Distributed decision tree ensemble learning in Scala
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Brushfire is a framework for distributed supervised learning of decision tree ensemble models in Scala.

The basic approach to distributed tree learning is inspired by Google's PLANET, but considerably generalized thanks to Scala's type parameterization and Algebird's aggregation abstractions.

Brushfire currently supports:

  • binary and multi-class classifiers
  • numeric features (discrete and continuous)
  • categorical features (including those with very high cardinality)
  • k-fold cross validation and random forests
  • chi-squared test as a measure of split quality
  • feature importance and brier scores
  • Scalding/Hadoop as a distributed computing platform

In the future we plan to add support for:

  • regression trees
  • CHAID-like multi-way splits
  • error-based pruning
  • many more ways to evaluate splits and trees
  • Spark and single-node in-memory platforms


Thanks for assistance and contributions:

Quick start

sbt brushfireScalding/assembly
cd example
cat iris.output/step_03

If it worked, you should see a JSON representation of 4 versions of a decision tree for classifying irises.

To use brushfire in your own SBT project, add the following to your build.sbt:

libraryDependencies += "com.stripe" %% "brushfire" % "0.6.3"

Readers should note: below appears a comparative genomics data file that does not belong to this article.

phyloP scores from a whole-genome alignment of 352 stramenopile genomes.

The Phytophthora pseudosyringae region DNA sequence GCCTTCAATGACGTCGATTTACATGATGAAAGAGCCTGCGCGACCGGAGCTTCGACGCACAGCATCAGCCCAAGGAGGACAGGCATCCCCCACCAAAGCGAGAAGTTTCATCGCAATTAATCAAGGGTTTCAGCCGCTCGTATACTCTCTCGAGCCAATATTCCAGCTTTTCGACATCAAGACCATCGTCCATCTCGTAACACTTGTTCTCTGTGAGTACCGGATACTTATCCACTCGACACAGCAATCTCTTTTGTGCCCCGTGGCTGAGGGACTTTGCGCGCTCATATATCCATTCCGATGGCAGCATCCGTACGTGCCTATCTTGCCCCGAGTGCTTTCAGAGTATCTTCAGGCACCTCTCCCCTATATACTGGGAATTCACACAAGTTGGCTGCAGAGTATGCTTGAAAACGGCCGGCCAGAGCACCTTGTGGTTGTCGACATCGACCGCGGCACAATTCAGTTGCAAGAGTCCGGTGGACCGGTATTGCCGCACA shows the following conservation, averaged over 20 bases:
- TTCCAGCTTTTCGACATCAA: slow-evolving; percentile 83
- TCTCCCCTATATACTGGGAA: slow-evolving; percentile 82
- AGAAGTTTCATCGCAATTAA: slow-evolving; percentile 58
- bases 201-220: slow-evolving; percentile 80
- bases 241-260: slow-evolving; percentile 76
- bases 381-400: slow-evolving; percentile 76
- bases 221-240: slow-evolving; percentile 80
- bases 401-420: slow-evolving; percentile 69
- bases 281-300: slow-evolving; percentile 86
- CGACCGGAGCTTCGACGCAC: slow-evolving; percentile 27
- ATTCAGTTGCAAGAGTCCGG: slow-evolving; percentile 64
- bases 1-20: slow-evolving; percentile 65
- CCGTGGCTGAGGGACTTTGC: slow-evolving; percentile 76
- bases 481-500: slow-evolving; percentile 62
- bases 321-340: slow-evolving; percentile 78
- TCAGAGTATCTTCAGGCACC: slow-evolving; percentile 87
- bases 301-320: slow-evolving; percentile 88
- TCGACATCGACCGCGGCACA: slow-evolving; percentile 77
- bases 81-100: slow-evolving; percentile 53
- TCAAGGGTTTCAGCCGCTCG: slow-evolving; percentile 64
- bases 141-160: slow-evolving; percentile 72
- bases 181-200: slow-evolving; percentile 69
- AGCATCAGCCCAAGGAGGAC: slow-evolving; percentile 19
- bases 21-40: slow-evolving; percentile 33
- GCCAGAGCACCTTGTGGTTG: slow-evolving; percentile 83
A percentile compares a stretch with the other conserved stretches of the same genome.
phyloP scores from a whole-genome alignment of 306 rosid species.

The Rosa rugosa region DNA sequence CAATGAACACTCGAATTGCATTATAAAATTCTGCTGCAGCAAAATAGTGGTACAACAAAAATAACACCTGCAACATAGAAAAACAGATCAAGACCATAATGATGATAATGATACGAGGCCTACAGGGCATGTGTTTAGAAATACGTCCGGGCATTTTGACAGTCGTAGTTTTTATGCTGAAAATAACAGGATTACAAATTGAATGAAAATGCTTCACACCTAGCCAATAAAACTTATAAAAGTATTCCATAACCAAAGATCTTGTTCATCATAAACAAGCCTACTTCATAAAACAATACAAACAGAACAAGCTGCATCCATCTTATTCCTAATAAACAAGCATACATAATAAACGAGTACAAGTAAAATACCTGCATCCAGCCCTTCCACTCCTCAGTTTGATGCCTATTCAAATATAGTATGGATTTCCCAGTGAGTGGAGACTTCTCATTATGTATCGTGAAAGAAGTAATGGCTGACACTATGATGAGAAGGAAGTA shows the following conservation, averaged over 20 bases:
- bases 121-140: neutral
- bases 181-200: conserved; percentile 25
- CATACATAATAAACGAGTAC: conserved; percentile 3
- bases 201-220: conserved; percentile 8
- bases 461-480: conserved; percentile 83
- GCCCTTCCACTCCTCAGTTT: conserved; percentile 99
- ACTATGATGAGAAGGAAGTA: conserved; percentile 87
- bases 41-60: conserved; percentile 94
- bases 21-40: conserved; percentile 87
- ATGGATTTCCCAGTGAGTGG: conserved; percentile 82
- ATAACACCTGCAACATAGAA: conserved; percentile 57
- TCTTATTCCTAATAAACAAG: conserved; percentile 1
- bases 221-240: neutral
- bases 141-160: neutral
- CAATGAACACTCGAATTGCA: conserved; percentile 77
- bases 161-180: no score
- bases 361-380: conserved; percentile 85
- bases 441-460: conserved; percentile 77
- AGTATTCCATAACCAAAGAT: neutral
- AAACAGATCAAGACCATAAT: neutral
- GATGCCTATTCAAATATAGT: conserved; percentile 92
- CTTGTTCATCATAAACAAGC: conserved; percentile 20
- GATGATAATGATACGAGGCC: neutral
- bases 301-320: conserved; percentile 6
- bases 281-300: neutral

To use brushfire as a jar in your own Maven project, add the following to your POM file:


Using Brushfire with Scalding

The only distributed computing platform that Brushfire currently supports is Scalding, version 0.12 or later.

The simplest way to use Brushfire with Scalding is by subclassing TrainerJob and overriding trainer to return an instance of Trainer. Example:

import com.stripe.brushfire._
import com.stripe.brushfire.scalding._
import com.twitter.scalding._

class MyJob(args: Args) extends TrainerJob(args) {
  import JsonInjections._

  def trainer = ???

You should import either `JsonInjections` or `KryoInjections` to specify serialization in either JSON or base64-encoded Kryo, respectively; the former has the advantage of being human readable, the latter is more efficient, which can be important for very large trees.

To construct a `Trainer`, you need to pass it training data as a Scalding `TypedPipe` of Brushfire [Instance[K, V,T]](http://stripe.github.io/brushfire/#com.stripe.brushfire.Instance) objects. `Instance` looks like this:

case class Instance[K, V, T](id: String, timestamp: Long, features: Map[K, V], target: T)
  • The id should be unique for each instance.
  • If there's an associated observation time, it should be the timestamp. (Otherwise 0L is fine)
  • features is a Map from feature name (type K, usually String) to some value of type V. There's built-in implicit support for Int, Double, Boolean, and String types (with the assumption for Int and String that there is a small, finite number of possible values). If, as is common, you need to mix different feature types, see the section on Dispatched below.
  • the only built-in support for target currently is for Map[L,Long], where L represents some label type (for example Boolean for a binary classifier or String for multi-class). The Long values represent the weight for the instance, which is usually 1.


Instance("AS-2014", 1416168857L, Map("lat" -> 49.2, "long" -> 37.1, "altitude" -> 35000.0), Map(true -> 1L))